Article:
One of the most interesting characters in the Ottoman history was Sultan Suleiman (1520 – 1566). A true leader, he personally led his army on numerous military conquests, took a hands on approach to all matters of state, established a new law system, and promoted the development of arts and culture in the Empire. The period of his reign is known as the ‘Golden’ age of the Ottoman Empire and some of the most magnificent Ottoman art dates back to that time.
Suleiman was also a romantic soul, which he proved by breaking with Ottoman tradition to marry his Russian concubine Roxelana. The flip side of his emotional nature, however, saw him executing people who were the closest to him, including his son Mustafa.
Part of Suleiman’s genius lied in his ability to discern individual’s talents and abilities and apply them to the greatest benefit of the empire. For example, he appointed a military engineer Mimar Sinan as the royal architect, who then went on to create some of Istanbul’s most recognizable buildings.
It seemed like a good idea to spend a day exploring Sinan’s creations.
Sinan’s most celebrated building is the Suleimaniye mosque. Sprawled out on the top of one of Istanbul’s seven hills this mosque dominates the city’s skyline when viewed from the Golden Horn and its minarets can be seen from many far flung corners of the city.
It is built in the traditional ‘Sinan style’, combining Islamic and Byzantine architectural elements. The large dome is supported by semi domes mirroring the style of Hagia Sophia, while pencil-sharp minarets land the structure a distinctly Islamic look.
Like all other imperial mosques in Istanbul, Suleimaniye was designed as a complex of buildings, including a hospital, a school, a hamam, a Qur’an school and a public kitchen to feed the poor. Though the most interesting addition to the mosque are the two mausoleums that house the tombs of Sultan Suleiman, his wife Hurrem Sultan (Roxelana) and their daughter Mihrimah Sultan. After months of watching the Magnificent Century, the Turkish TV series about the reign of Suleiman, seeing the tombs of these people, made it so real that I was on the verge of tears.
It stands to reason, that since the Suleimaniye Mosque is visible from most parts of the city, it would have fantastic views of the city itself. Especially looking towards the Golden Horn. And the view really is spectacular. Fringed by the little domes of one of the mosque’s structures it sweeps past the Galata tower and the Golden Horn stretching out as far as the Bosphorus Bridge.
Not far from Suleimaniye mosque there is another Sinan’s mosque with a much sadder history. The Sehzade mosque, also commissioned by Sultan Suleiman was built to commemorate the death of his beloved sun Mehmed. Sehzade Mehmed is believed to have died from smallpox at the age of 22 and according to popular tradition Suleiman spent three days grieving next to his son’s body, not allowing him to be buried.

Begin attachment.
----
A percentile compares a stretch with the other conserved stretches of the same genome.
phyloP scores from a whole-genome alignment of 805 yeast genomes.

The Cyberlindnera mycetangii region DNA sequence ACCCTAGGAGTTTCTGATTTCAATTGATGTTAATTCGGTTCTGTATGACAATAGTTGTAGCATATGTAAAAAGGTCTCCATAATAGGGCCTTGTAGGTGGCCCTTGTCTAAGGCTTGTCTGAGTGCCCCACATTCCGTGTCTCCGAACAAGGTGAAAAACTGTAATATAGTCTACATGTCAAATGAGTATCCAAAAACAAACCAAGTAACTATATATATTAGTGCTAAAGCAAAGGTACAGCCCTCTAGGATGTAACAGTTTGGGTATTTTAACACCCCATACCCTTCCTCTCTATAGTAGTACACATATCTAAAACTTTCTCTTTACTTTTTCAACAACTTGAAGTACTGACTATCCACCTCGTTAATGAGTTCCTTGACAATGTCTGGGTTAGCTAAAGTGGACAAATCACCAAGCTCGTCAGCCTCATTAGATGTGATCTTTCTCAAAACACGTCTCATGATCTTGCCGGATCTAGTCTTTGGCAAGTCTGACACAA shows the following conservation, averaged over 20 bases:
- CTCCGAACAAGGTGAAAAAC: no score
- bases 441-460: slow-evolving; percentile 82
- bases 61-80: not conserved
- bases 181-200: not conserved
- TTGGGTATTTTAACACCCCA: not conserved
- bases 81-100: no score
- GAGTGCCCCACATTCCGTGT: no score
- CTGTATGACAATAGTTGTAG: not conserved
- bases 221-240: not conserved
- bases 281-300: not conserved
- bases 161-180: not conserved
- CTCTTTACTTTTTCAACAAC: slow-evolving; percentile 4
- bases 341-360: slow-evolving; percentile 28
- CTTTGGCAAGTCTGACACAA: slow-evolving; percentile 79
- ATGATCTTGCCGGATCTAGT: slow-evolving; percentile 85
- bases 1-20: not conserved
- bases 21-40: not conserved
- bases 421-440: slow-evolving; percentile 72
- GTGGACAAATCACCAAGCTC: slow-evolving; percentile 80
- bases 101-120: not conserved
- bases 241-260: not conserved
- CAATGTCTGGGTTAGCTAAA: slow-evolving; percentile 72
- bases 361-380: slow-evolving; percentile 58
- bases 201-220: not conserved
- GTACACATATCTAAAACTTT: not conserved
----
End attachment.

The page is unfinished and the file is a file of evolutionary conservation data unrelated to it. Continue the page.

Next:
Next to Sehzade mosque there are a couple of tiny ‘common people’ mosques that look like toy buildings in the shadow of the great structure, all the more so due to their colored exteriors, one pink and one green. Same God, different budgets.
Rustem Pasha mosque
It wasn’t just the sultans who could immortalize their names in great mortar and stone. One of Istanbul’s most adorable mosques is Rustem Pasha mosque near the spice market in Eminönü. Also built by Sinan, but on a smaller scale this mosque is famous for its interior laid out in intricate patterns with Iznik tiles.
Rustem Pasha was quite an interesting character. Born in Croatia, he was taken as a child to Istanbul where he worked his way up through the ranks until he entered Suleiman’s household as a chief supervisor of the sultan’s stables. There he acquired the trust of Hurrem Sultan and went on to become her most trusted co-conspirator in the various schemes that Roxelana was so well known for. In the process he had the audacity to fall in love with Mihrimah – the only daughter of Suleiman and Roxelana. Miraculously he was allowed to marry Mihrimah Sultan and was given the title of the Grand Vizir of the Empire.
Visiting this mosque is also quite an interesting experience. Or maybe it was just me. I tried to enter through what looked like a gate to the front yard, but it was full of workers hosing down the pavement. One of the cleaners confirmed my suspicions by shaking his head and suggesting that I go in through the window next door. I thought he confused the word ‘window’ with some other form of entrance, but no…. There was in fact a window cut in the stone wall next door and while it was quite low to the ground I did have to pretty much fold in half to squeeze through it. Amazingly on the other side the window opened onto a stairwell that brought me to the front yard of the mosque. They really should make this the main form of entrance. It felt very ‘middle ages’ climbing into a stone fortress through a small window.
The interior of the mosque is very pretty. Being smaller than the sultans’ mosques, it feels more intimate, more down to earth. And it is almost entirely blue. The appeal of Rustem Pasha mosque comes from its very low-key atmosphere. You don’t feel as much of an outsider as you do in the big mosques. Its a good place to wonder around, to explore different nooks and crannies and to feel the spirituality of Islam.
Back at Sultanahmet, there is one more of Sinan’s creations – Hammam of Hurem Sultan. Constructed as a charity building on the site of the Byzantine Baths of Zeuxippus it currently functions as a high-end hammam on offer to tourists.
Sultan Ahmed Mosque
Sultanahmet is also the site of my favorite imperial mosque in Istanbul, which surprisingly was not built by Sinan, but by his student Sedefkar Mehmed Aga.
The best spot to view and photograph the Blue mosque from is the rooftop terrace of the Seven Hills Hotel conveniently located between the Blue mosque and Hagia Sophia.